If there’s one thing that casts a long shadow over all medical startups, it’s the dilemma of never knowing whether it’s time to scale-up or to pause and research.
This was the topic of Emmanuel Dumont’s recent talk at Cornell Tech. As the founder and CEO of Shade, a medical wearable startup, Dumont knows a thing or two about this quandary.
As part of the inaugural cohort of Runway Startup Postdocs at the Jacobs Technion-Cornell Institute, Dumont received both financial and mentoring support to create the device. Shade produces a UV radiation detection technology thirty times more accurate than anything on the market. The Oreo-sized tool is beautiful, matte, and worn on the body like a badge.
The device is a powerful tool for those with light-sensitive conditions like lupus for whom UV radiation can be deadly.
Shade works by tracking the amount of sunlight wearers receive and alerting them when they approach a daily limit. It also connects directly to an app which allows users to better manage their exposure, giving them a degree of freedom that many have never had before.
Inspiration for the product came from “the realization that sunscreen and guesswork doesn’t work [for these users],” Dumont said. While it can reduce exposure, it doesn’t help these patients whose biggest concern is knowing when they are approaching their daily exposure limit. Plagued by fear of over-exposure, many simply choose not to go outside.
Dumont realized that he was onto something when he showed his UV radiation detection technology to Dr. Alana Levine, a rheumatologist for New York Physicians Group who works with lupus patients, and she told him that it would be extremely useful to them.
While pursuing a large commercial opportunity, Shade has always put a special emphasis in having its technology validated by opinion leaders in dermatology.
Finding the business-medicine balance
Not all entrepreneurs are willing to wait and the urge to scale quickly may lead them to release too early or to launch in the wrong market. As Dumont pointed out, investors and partners can create immense pressure for health entrepreneurs to move too fast and get hurt along the way.
“That’s the big problem with the traditional tech mindset in the medical world: they focus first on scale,” he said. “When you move fast and break things, it’s not a big deal in the consumer world: who cares if swiping right or left does not work perfectly? In the medical world, a faulty product can have devastating consequences: Think about pacemakers.”
Dumont, with both a Ph.D. in Biophysics from Columbia University and a background in investment banking, is uniquely positioned to see both sides: he understands the scientist’s need for proof and the business person’s desire to grow and turn a profit.
During his time at the Runway Startup Postdoc program, he received plenty of support in learning to walk this balance. Part research institution, part incubator, it served as a bridge between the business and medical worlds with professors who are also entrepreneurs. According to Fast Company, this environment helps by “teaching scientists and engineers to think like entrepreneurs,” and vice versa.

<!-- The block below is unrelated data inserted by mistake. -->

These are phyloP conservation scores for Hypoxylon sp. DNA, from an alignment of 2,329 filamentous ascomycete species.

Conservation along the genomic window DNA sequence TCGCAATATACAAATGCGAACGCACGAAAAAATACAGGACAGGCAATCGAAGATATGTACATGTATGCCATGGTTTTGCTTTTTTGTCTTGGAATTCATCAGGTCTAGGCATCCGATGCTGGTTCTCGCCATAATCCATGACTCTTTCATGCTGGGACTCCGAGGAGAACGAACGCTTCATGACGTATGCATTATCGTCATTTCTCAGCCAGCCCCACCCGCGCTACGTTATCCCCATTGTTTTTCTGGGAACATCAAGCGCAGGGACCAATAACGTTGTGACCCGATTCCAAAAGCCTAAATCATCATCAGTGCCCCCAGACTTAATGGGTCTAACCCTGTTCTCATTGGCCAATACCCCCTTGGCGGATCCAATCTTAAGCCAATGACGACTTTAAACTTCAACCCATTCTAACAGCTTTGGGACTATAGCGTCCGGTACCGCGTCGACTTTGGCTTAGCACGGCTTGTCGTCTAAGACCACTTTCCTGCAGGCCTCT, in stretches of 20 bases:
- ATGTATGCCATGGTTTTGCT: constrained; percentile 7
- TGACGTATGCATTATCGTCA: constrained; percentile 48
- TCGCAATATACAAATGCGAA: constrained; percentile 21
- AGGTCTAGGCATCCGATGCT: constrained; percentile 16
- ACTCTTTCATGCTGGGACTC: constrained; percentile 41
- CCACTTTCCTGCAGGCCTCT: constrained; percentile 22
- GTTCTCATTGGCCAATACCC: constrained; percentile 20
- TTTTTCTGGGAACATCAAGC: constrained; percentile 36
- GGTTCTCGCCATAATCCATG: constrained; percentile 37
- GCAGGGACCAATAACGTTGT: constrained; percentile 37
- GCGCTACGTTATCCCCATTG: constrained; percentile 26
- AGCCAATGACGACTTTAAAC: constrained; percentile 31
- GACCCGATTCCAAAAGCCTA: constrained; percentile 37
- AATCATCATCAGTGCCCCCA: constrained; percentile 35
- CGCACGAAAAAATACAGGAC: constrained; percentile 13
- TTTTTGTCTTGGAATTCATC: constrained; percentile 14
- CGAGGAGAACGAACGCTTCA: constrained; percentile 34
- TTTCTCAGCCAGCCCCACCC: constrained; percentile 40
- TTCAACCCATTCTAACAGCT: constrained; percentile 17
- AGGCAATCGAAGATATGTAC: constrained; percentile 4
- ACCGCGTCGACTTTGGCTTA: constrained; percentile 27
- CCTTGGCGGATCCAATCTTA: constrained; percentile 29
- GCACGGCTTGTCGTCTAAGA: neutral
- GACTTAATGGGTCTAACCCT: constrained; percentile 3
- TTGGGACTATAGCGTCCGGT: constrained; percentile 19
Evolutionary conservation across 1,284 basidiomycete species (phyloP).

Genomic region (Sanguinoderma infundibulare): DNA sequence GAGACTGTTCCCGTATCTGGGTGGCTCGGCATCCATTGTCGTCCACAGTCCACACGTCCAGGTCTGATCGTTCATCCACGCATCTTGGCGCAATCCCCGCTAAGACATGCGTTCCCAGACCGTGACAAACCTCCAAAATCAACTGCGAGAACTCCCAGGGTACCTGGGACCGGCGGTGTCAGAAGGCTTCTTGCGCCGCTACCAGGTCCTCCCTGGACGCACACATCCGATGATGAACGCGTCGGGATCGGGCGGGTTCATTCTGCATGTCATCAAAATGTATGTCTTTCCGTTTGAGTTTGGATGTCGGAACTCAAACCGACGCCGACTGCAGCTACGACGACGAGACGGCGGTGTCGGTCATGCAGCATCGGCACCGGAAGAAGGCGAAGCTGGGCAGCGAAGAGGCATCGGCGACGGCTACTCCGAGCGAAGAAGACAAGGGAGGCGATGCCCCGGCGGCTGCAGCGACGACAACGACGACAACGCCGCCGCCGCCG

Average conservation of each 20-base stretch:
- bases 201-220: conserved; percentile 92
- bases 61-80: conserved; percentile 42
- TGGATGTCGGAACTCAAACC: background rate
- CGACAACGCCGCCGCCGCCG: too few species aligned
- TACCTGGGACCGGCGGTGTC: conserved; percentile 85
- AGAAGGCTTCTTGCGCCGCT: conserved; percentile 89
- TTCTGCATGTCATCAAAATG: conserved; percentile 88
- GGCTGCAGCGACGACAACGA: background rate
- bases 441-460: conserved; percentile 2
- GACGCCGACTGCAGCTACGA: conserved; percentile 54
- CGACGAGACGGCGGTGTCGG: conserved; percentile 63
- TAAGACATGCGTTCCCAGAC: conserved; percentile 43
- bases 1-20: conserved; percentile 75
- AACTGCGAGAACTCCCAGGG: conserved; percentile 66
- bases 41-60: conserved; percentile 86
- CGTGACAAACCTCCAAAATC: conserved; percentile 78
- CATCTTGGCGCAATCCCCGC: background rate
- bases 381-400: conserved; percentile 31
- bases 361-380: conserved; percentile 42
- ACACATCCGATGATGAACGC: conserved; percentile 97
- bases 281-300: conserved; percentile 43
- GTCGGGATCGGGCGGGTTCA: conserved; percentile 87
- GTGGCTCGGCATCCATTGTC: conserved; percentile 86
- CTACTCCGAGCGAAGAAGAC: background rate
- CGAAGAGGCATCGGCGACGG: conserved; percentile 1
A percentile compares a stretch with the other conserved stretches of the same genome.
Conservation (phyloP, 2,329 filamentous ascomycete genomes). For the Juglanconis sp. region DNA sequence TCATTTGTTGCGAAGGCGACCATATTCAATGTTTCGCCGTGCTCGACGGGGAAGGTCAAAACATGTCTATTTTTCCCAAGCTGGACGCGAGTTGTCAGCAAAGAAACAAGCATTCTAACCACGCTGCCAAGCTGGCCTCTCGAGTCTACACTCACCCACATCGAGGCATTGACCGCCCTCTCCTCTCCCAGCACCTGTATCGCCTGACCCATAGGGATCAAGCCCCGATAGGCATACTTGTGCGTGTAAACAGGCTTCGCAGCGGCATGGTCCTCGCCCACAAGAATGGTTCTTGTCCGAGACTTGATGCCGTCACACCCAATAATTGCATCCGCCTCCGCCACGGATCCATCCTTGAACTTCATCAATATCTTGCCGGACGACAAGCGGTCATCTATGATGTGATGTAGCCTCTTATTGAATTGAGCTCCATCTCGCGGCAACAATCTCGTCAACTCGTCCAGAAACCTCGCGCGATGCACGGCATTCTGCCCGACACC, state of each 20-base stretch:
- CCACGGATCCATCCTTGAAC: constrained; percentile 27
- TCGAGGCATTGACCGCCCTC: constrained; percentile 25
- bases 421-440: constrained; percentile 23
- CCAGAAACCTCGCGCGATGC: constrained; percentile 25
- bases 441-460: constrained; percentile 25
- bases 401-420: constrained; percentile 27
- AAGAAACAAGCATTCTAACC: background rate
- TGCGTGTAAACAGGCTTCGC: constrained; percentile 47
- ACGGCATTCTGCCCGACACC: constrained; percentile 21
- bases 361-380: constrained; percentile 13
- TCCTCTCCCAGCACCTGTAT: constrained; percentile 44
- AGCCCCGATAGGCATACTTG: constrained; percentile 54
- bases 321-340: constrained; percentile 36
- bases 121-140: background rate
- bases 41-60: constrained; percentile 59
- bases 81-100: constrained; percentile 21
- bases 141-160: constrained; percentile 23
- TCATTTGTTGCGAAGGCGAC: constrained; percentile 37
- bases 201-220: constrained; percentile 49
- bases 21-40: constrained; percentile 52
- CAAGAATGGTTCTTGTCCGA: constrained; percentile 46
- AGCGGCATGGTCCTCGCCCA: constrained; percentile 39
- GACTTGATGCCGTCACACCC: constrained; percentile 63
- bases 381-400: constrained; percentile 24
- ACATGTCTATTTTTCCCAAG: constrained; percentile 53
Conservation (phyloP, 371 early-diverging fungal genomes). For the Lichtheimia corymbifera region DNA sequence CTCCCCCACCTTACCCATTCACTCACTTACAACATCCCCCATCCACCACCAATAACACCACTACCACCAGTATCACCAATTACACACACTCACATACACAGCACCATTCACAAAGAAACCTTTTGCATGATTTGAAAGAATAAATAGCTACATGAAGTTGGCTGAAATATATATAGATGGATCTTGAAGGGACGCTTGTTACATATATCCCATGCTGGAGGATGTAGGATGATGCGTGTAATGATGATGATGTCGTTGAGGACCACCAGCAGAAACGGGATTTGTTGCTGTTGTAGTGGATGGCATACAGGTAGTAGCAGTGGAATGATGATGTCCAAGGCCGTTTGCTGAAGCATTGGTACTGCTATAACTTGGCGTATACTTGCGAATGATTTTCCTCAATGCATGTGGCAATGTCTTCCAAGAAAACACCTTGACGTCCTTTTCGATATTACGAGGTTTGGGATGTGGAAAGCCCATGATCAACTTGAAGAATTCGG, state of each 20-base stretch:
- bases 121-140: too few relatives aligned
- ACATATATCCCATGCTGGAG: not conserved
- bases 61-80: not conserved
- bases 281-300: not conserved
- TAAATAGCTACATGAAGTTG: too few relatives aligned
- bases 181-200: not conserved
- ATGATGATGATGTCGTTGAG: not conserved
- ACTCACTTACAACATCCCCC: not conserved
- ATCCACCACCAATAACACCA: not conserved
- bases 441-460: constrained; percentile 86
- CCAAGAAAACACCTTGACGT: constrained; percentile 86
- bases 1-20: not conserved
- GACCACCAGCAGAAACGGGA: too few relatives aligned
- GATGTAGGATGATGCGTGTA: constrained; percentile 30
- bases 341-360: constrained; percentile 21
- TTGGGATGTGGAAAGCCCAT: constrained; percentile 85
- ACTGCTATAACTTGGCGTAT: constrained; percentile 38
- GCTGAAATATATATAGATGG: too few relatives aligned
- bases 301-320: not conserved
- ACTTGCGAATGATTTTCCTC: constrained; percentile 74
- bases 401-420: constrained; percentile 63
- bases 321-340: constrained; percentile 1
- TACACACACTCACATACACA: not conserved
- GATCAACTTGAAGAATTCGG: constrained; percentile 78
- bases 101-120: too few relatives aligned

“The Jacobs Institute … showed a very entrepreneur-friendly attitude” Dumont said, and he credits it with helping him find that business-medicine balance and propelling him forward.
To test, or not to test
Now, well into Shade’s second year, Dumont had a few recommendations for health entrepreneurs to determine when it’s time to scale and when it’s time to test.
“Be patient, because there is no second chance from losing the trust of your potential customers in the medical world, as Theranos’ series of scandals has shown,” Dumont said. “Understand what clinical impact you want your product to have because it will drive the studies you will be required to do by FDA and which regulatory pathway your product will be subject to.”
In general, the bigger your clinical impact is, the larger your commercial opportunity becomes. It’s the difference between a vitamin (no clinical impact) and a pain killer (measurable clinical impact).
“Recently, the growing interest of the tech community for healthcare has led to products that are either not addressing a problem or that are being marketed and sold to consumers without the (required) authorization of the FDA,” he warned.
He shared countless examples of these troublesome products: glucose meters that failed to find an audience in type 2 diabetes; blood pressure apps that provide dangerously inaccurate measurements; companies being investigated by regulators; fitness trackers whose clinical efficacy is shown to be non-existent, corroborating the dropout rate in their use after six months.
Dumont’s advice to health entrepreneurs is “because healthcare provides large commercial opportunities with high barriers to entry — surround yourself with people with white hair; talk to physicians and patients; and be honest and diligent about the claims you make.”